In the heart of the former Sukenya Farm in northern Tanzania runs a half-mile-long creek lined by whistling and umbrella acacia trees. Long ago, Maasai cattle herders called the creek Enashiva, the Maasai word for happiness. Today, Thomson Safaris and Tanzania Conservation Ltd. (TCL) are working alongside the Maasai to conserve this vast wilderness of wooded savannah and open grassland covering 12,600 acres within the Serengeti ecosystem.
Judi Wineland and Rick Thomson, the husband-and-wife team who own Thomson and TCL, purchased the land in an open bidding process in 2006 when Tanzania Breweries Ltd. put the farm up for sale. They immediately saw its potential to be a model for community development, conservation, and responsible tourism. Following the lead of the Maasai, they called the land Enashiva Nature Refuge.
Since purchasing the property, TCL has met regularly with the village council of Soit Sambu, which represents all of the villages that directly border Enashiva. The council has officially voiced its support for Thomson Safaris and TCL and actively collaborates with them on Enashiva initiatives. Working closely with the council, TCL has already helped develop numerous local projects for the benefit of the community.
These projects have included drilling a borehole and water well on the property and establishing a controlled grazing program. TCL also provides ongoing support to several local schools and a women’s collaborative near the nature refuge. Future projects will include significant improvements to education and medical care, and increasing employment and entrepreneurship opportunities, especially among women.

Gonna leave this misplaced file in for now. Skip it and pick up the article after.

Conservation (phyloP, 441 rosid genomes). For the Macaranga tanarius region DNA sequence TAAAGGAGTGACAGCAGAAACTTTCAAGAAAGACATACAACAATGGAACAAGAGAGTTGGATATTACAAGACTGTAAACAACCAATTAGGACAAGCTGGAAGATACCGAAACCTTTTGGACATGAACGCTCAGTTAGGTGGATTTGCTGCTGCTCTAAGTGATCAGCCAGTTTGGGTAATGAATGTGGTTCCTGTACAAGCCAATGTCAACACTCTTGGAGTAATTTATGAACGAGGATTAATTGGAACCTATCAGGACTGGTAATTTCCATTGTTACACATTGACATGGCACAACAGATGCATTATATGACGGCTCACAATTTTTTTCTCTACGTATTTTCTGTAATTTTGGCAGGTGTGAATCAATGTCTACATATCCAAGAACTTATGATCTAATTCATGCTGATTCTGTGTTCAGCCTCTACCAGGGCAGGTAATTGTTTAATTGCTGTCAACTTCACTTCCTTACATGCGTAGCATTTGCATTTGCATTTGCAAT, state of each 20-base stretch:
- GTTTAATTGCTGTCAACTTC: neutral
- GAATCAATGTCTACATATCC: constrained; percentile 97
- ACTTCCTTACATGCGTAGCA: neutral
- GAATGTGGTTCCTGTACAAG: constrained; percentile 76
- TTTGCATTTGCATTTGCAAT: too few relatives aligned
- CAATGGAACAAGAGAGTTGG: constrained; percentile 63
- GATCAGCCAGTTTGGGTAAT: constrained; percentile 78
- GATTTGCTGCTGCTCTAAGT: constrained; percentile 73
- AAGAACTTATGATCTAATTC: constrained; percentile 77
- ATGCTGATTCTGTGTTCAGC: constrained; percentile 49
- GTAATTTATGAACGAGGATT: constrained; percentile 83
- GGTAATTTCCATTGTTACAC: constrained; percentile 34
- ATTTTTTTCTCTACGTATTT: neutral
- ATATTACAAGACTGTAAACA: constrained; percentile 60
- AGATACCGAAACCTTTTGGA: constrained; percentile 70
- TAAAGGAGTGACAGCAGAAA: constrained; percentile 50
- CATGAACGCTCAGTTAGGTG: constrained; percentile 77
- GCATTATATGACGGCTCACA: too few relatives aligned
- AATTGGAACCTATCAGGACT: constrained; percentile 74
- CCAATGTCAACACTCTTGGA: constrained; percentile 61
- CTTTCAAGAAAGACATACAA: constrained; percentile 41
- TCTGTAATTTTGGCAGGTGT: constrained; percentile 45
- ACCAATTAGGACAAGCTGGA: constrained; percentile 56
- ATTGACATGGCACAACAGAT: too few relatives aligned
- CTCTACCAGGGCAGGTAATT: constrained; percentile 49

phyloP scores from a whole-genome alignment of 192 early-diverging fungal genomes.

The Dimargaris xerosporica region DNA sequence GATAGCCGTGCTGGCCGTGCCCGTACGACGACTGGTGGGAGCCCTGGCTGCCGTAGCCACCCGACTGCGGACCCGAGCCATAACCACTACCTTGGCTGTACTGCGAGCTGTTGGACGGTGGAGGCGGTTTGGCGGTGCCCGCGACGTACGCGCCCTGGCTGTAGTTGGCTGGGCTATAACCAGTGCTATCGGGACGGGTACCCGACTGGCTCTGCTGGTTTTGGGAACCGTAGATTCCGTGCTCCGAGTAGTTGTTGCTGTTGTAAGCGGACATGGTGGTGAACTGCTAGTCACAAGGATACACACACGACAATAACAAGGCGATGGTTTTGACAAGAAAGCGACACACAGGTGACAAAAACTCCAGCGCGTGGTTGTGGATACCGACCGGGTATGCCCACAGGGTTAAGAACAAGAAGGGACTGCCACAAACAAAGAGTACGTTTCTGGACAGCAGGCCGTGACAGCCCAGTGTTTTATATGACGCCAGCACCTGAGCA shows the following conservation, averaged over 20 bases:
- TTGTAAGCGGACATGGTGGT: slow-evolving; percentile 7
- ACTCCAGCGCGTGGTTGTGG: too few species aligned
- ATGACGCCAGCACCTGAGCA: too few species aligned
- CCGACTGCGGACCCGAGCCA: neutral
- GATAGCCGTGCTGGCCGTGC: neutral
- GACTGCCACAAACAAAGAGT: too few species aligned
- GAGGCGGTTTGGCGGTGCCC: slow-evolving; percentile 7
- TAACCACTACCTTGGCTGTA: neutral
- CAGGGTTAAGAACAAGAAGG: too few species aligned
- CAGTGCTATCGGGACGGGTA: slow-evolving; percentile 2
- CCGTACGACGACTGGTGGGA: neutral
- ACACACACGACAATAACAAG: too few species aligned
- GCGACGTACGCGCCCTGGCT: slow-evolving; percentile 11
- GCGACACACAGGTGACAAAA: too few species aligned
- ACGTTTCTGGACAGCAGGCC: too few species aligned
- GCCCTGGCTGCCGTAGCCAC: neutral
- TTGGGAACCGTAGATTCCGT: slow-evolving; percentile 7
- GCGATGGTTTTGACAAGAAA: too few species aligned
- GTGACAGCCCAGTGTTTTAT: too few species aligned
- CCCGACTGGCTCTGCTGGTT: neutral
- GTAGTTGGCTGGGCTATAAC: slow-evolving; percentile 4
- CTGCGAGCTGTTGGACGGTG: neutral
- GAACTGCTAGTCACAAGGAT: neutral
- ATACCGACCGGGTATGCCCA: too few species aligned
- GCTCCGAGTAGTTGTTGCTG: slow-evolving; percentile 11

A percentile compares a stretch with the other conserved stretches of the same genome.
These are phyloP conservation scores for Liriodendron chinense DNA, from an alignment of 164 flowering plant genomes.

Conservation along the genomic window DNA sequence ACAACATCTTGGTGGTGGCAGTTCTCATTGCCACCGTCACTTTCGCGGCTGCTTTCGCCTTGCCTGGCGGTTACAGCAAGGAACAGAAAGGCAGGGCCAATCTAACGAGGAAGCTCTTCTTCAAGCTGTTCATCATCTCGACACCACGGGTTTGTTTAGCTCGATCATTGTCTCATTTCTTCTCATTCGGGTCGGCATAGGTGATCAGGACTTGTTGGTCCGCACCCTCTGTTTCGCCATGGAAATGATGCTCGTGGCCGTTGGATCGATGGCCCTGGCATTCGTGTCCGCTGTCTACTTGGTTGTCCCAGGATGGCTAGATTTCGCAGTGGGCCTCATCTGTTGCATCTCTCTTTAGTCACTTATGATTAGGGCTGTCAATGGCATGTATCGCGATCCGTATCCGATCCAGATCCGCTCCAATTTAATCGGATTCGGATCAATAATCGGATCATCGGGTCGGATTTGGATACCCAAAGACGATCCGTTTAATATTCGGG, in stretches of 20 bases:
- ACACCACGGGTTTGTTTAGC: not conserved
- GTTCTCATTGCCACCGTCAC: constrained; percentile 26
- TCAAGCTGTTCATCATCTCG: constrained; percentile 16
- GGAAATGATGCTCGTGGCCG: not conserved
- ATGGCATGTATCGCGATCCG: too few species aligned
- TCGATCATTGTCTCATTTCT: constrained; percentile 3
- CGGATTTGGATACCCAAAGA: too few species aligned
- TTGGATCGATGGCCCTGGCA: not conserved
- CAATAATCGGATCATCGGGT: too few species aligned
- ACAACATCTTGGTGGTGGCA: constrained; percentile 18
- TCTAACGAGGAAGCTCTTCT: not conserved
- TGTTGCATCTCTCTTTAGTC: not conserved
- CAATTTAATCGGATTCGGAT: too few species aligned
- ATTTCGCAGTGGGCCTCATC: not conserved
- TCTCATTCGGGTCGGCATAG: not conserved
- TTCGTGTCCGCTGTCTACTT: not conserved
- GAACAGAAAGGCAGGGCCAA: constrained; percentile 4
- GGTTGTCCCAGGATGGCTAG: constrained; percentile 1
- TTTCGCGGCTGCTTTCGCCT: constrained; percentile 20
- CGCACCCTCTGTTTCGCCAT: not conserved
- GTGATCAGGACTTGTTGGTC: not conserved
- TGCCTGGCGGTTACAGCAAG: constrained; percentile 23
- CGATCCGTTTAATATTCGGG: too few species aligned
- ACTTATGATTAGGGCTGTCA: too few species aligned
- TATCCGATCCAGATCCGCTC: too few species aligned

TCL has hired and trained local people to work at Enashiva, and they have played a key role in the conservation efforts taking place there. Led by a Maasai project manager, Enashiva’s staff represents all three Maasai clans (Loita, Laitayiok, and Purko) as well as the area’s minority non-Maasai tribe, the Sonjo.
This dedicated staff has led explorations of the land for prestigious researchers, including noted Harvard paleontologist Dr. Farish Jenkins and Ken Pauley, former director of the Museum of Science Boston. The project manager has noted remarkable increases in wildlife numbers since TCL began managing the land. Rare species such as wild dog and bat-eared fox have been seen. There have also been important discoveries of endangered flora. For example, it’s now known that Enashiva supports one of the only remaining forests of pencil cedar in the country.
With the support of the community, the restoration of habitats and the steadily increasing populations of wildlife, Enashiva has proven to be an ideal destination for responsible, community-based tourism. Test groups of travelers who visited Enashiva during 2008 and 2009 had high praise for the experience, which offered authentic cultural exchanges with the Maasai and unique accessibility to wildlife and untouched landscapes. As TCL works toward its goal of creating a sustainable model for conservation and development, Enashiva will become a key destination in many of its itineraries.
Based on this encouraging early progress, TCL will move forward with plans to form a conservancy trust as an independent non-profit organization. The trust will have significant local representation in order to empower the community and ensure a shared vision for the management of Enashiva. Thomson and TCL will help support the trust through continuing responsible tourism efforts. Currently, every guest who stays at Enashiva pays a conservation fee. The goal is to have the trust fully formed in 2010.
Enashiva represents the culmination of nearly 30 years of Thomson’s commitment to Tanzania.